Declaring a state of emergency could result in receiving additional aid and assistance for areas that have been severely affected by flooding.
(TNS) - President Trump used a national emergency call to move forward on building a wall along the country's southern border.
One wonders about the possibility of building walls around the lake. And maybe a few creeks.
Indeed, Pulaski County Judge-Executive Steve Kelley said that there is a real chance flooding due to excessive rain in this area could lead to him declaring a state of emergency in Pulaski County.
"We're still watching it," said Kelley. "We're supposed to get more rain so that might happen in the next few days."
Declaring a state of emergency could result in receiving additional aid and assistance for areas that have been severely affected by flooding -- and there are a number of roads in the county that have been closed, even as of Wednesday afternoon.
They include Sloans Valley Road at Fins and Feathers Road, Kenny Street from Jarvis Avenue to Calumet Drive, Pumphouse Road a half-mile out, Ky, 39 by Misty Drive, Old Stanford Road, the 4500 block of Slate Branch Road and also by Madira Drive, one mile out Wilson Ridge Road, Clay Hill Road off of Ky. 192, and the bridge at Blaze Valley.
That information, provided by Kelley mid-afternoon Wednesday, was news breaking in the moment. As Kelley read off the list of names, Deputy Judge-Executive Dan Price was still handing him more that had just been received.
While roads have been covered over by water -- as always, drivers are advised to turn around and not try to drive through the high waters -- Kelley noted it's been because of the "slow and steady" rainfall. Flash flooding had not been a substantial problem earlier in the day.
Meanwhile, Burnside Mayor Robert Lawson confirmed that the boat ramp at the top of the hill at Burnside Island is closed -- "You can't get down to the boat ramp," he said. "The park is still open, the golf course and all that" -- and said some other areas of Burnside had been affected, such as West Lakeshore Drive.
"We have the state and city working on it now," said Lawson the latter situation on Wednesday afternoon.
Lee Roberts, Public Affairs Specialist for the U.S. Army Corps of Engineers, Nashville District, noted that the Waitsboro recreation area was closed on February 13, while Fishing Creek's recreation area was closed Tuesday. The Slate Branch Boat Ramp is also closed.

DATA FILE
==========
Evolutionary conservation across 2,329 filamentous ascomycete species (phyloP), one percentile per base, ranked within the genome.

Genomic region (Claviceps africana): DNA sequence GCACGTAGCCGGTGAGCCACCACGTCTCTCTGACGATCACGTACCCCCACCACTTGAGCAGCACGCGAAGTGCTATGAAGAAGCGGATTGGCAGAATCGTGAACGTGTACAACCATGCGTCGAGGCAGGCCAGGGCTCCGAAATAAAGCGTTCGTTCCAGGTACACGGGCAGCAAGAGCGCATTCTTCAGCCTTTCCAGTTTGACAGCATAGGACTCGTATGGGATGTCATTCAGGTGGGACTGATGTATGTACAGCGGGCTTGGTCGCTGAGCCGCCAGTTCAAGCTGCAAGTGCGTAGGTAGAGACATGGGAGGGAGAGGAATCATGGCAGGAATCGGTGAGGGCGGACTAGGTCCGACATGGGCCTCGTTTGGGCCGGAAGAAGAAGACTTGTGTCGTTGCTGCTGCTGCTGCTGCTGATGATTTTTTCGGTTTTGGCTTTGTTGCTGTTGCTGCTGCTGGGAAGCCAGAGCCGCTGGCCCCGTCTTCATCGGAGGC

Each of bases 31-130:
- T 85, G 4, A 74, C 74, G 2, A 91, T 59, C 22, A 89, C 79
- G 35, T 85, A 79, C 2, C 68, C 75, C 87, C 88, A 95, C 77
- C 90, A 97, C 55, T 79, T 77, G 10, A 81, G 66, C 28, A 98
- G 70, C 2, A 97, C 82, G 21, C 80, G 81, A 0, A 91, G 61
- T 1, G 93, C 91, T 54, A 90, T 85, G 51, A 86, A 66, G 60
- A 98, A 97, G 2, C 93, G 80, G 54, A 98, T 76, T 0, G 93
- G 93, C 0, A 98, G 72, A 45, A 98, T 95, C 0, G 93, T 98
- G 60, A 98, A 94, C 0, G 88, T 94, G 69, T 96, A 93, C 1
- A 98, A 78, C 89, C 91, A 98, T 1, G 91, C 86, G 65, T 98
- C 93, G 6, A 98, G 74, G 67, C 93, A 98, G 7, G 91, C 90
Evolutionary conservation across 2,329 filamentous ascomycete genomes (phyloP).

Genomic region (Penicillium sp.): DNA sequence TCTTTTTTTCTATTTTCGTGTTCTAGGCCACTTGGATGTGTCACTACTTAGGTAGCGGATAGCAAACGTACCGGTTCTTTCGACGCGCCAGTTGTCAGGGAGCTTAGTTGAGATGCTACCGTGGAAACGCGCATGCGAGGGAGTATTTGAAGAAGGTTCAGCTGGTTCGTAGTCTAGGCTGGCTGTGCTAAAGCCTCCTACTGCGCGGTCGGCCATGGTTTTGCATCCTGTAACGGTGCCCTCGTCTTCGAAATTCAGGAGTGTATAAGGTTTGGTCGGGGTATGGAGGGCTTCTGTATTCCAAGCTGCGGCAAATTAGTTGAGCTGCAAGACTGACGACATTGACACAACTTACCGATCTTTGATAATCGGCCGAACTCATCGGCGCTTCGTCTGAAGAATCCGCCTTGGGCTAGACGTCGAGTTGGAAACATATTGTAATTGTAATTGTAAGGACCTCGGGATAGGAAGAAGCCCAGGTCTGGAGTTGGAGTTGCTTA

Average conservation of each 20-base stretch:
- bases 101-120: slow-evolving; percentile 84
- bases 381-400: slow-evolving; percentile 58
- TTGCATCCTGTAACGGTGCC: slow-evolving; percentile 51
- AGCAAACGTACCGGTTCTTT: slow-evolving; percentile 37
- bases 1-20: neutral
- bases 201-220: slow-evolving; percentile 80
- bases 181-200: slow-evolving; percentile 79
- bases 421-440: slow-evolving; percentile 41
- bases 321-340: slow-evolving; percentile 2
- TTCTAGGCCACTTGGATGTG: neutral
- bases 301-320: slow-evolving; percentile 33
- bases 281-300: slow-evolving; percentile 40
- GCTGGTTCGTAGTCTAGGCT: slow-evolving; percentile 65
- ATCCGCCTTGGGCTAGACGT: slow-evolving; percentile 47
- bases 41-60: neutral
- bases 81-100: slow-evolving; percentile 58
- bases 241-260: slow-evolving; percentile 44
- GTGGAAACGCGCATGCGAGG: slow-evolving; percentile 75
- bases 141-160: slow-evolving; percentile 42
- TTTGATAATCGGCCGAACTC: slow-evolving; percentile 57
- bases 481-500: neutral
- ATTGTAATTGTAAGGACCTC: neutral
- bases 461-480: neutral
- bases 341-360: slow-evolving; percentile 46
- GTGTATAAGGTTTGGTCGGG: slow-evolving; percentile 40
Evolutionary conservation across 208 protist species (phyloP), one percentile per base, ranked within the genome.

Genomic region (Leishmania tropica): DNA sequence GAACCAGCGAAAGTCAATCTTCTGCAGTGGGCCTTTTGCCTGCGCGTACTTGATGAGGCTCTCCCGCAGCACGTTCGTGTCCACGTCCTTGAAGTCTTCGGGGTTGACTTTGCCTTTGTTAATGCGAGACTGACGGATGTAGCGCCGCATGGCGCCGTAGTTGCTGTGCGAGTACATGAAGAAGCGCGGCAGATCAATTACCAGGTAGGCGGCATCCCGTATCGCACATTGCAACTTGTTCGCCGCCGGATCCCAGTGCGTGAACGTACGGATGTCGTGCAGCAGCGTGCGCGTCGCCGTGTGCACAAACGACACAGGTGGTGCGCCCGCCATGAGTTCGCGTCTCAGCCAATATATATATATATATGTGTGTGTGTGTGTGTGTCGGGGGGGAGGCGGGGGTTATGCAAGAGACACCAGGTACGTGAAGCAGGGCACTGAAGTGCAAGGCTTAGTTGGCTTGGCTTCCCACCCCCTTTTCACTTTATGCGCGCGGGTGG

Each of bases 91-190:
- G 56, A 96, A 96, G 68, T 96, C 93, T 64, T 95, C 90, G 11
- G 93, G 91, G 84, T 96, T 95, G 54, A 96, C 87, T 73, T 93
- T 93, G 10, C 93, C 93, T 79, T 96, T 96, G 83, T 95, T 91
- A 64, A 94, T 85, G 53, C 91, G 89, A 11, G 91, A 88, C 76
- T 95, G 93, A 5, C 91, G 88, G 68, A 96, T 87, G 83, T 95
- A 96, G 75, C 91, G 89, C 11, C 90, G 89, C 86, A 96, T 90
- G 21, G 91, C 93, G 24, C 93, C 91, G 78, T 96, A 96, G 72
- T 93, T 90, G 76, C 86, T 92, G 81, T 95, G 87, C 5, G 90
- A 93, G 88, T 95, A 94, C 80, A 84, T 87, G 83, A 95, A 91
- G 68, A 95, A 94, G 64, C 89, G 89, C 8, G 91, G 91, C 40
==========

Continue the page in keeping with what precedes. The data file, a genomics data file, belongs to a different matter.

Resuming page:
However, the U.S. Army Corps of Engineers Nashville District sought to dispel rumors that Wolf Creek Dam in Jamestown, Ky., is in danger of imminent failure.
"A local radio station commentator put out false information this morning that Wolf Creek Dam could fail at any time and local residents downstream needed to formulate an evacuation plan," according to a release from the Corps.
"This is completely false," said Kyle Hayworth, Dam Safety Program Manager with the Nashville District. "The dam is not failing. There have been no signs of distress with the project, and our dam safety staff has been and will continue to monitor all of the Cumberland River Basin dams throughout this high-water event."
The Corps of Engineers is also aware of a social media video making its rounds that shows water leaking from the concrete face of the dam, and is addressing similar public fears, letting people know there is no reason for alarm.
"The water observed seeping out of the concrete is at a joint where drainage systems relieve internal pressures inside the dam," said Brad Long, acting chief of the Nashville District's Civil Design Branch. "It is not a dam safety concern. It will likely continue until the pool elevation returns to normal levels."
The Nashville District is posting the very latest updates on its website and on Lake Cumberland's Facebook page. The public is highly encouraged to seek out these resources for reliable information about water management, operations at the dam, and impacts around the lake.
©2019 the Commonwealth Journal (Somerset, Ky.)
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